This past December the Co-op lit up fiber in four towns. Its new nonprofit subsidiary, NH Broadband, is currently expanding that initial build to two more towns that go live this spring. These initiatives make world class gigabit internet service available to 2,500 of the Co-op’s most underserved members at an affordable price.

That’s a meaningful start. But members’ needs, and economic imperatives argue strongly for a comprehensive regional approach. It will take cooperation between the Co-op, municipalities, counties, and regional planers to ensure that coverage in rural NH is widespread. Broadband fiber needs to go down every dirt road to reach every house, no matter who the electric supplier is.

The $221 million in federal funding is a game changer, but these grant funds will provide only a part of the necessary funding. The Co-op has already committed significant resources to our plan; it will continue to invest more as we look to join with like-minded institutions to help maximize the aggregate benefit of that $221 million to the residents of rural New Hampshire.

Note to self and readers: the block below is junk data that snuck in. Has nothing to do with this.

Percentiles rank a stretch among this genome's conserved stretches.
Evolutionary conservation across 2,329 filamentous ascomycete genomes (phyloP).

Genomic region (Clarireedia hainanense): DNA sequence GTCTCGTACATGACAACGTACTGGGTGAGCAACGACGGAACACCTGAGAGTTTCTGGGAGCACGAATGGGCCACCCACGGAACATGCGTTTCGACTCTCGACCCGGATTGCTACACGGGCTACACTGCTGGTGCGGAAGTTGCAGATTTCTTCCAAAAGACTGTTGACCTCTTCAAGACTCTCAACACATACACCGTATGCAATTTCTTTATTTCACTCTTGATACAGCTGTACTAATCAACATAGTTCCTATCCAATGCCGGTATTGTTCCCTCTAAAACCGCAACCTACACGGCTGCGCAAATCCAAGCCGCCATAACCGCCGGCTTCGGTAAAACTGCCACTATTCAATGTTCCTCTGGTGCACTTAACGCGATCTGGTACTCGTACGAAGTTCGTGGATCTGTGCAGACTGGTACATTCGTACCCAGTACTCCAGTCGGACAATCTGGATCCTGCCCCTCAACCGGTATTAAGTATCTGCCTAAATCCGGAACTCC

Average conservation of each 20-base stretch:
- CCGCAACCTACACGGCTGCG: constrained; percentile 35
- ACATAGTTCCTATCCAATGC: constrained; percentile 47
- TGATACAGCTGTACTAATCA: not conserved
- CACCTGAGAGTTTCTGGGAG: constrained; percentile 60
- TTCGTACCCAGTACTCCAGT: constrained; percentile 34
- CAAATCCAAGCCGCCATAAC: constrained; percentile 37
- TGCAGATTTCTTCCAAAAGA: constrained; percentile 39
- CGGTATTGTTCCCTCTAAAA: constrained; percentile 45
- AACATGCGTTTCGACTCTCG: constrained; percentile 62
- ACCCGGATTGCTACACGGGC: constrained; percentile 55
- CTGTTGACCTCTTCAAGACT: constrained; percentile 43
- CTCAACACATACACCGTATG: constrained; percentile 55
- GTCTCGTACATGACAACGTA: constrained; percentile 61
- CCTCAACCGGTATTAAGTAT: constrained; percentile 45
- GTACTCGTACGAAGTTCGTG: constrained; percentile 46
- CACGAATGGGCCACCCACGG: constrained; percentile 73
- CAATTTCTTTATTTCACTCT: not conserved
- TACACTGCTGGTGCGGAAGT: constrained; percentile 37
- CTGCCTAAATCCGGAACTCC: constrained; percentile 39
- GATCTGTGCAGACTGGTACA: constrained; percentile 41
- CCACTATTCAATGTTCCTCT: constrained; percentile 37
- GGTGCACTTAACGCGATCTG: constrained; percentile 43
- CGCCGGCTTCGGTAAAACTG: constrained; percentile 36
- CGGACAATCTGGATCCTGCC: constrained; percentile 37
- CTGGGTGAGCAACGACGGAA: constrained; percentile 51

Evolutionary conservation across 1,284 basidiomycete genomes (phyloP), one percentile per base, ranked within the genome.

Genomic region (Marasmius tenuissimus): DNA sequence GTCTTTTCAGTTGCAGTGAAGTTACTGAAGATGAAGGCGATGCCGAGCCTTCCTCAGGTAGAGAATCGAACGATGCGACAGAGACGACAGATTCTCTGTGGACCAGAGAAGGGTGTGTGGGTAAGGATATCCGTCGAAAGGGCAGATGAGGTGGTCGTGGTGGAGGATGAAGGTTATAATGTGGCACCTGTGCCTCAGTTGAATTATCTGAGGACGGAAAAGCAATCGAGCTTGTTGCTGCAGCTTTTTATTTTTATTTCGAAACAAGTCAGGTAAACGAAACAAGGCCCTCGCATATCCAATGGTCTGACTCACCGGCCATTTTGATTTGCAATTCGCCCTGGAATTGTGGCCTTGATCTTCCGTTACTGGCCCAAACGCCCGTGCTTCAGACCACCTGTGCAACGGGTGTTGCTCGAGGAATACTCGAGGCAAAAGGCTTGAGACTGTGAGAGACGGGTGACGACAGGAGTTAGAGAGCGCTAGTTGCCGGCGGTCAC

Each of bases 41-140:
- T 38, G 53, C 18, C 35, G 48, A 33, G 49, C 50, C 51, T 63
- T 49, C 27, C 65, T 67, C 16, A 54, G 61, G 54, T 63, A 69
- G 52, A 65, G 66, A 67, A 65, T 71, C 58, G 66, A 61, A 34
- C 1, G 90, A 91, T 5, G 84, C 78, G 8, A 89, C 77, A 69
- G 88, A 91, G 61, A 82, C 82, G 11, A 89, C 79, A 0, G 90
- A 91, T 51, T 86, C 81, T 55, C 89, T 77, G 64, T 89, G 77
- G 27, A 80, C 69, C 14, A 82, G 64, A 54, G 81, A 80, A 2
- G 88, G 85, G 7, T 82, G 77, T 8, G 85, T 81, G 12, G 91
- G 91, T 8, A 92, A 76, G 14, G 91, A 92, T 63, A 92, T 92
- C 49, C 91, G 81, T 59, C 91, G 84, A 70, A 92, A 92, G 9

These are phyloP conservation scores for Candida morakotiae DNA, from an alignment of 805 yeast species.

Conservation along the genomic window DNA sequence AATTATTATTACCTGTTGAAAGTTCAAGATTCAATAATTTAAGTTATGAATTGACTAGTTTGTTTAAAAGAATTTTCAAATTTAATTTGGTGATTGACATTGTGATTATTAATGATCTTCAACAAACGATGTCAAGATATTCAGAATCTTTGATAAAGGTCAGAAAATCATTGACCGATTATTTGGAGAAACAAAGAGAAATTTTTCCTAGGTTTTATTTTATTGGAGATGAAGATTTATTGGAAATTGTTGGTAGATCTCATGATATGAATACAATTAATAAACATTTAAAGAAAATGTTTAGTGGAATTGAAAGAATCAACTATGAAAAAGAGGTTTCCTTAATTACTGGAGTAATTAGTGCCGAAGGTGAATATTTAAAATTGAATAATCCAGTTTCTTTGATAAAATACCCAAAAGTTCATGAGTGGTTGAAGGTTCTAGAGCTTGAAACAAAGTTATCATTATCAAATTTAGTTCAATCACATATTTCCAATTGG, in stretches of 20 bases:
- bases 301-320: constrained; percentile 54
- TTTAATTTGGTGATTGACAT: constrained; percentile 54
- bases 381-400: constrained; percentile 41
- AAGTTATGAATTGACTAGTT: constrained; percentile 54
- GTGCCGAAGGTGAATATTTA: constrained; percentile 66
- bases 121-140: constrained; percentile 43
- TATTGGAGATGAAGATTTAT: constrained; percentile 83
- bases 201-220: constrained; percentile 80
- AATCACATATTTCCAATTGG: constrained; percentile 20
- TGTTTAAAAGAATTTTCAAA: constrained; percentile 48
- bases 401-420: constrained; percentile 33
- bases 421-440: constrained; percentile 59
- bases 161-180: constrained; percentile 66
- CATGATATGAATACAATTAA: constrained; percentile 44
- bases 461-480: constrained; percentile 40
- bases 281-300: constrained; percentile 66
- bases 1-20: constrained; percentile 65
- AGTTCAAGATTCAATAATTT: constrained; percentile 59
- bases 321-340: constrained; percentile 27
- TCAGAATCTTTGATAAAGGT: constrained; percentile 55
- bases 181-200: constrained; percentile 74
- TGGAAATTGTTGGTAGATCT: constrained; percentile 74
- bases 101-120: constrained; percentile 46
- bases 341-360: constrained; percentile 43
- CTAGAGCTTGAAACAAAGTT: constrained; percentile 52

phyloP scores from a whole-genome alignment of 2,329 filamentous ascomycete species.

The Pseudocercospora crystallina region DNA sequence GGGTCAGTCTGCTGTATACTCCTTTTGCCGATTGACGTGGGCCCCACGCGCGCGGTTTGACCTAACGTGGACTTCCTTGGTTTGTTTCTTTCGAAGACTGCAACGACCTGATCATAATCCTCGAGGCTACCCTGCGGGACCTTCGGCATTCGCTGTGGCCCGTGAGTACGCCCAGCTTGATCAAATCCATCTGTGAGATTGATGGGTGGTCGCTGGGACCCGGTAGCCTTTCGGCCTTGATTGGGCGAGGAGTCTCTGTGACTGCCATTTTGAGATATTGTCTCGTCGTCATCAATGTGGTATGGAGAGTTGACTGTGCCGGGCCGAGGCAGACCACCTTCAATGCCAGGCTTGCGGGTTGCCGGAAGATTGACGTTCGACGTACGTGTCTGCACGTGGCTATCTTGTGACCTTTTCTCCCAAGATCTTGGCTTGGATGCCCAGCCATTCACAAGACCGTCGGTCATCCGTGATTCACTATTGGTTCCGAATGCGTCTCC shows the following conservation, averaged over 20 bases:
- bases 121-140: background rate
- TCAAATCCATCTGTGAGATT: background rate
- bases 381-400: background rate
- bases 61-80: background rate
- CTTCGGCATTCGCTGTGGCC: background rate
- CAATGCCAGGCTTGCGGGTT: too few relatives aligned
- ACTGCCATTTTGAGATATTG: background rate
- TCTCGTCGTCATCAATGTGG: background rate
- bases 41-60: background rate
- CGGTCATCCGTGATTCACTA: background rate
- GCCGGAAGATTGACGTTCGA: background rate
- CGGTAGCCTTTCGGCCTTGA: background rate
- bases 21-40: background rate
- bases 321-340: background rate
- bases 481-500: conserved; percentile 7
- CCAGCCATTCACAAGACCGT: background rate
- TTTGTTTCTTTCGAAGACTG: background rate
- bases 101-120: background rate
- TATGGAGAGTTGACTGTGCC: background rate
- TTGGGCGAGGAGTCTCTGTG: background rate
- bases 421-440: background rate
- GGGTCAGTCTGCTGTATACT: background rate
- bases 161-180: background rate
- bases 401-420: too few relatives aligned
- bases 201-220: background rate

It’s no accident that some 400 electric co-ops around the nation are leading the way in building rural broadband networks. The Co-op model has important advantages:

  • Nonprofit, member-owned co-ops have low return-on-investment requirements for these capital-intensive networks compared to for-profit providers’ 15 to 20 percent ROI targets. That translates into sustainable lower subscriber rates for high-speed service.
  • The infrastructure needed for broadband, including rights-of-way and poles, is the same that co-ops use to deliver electricity to members.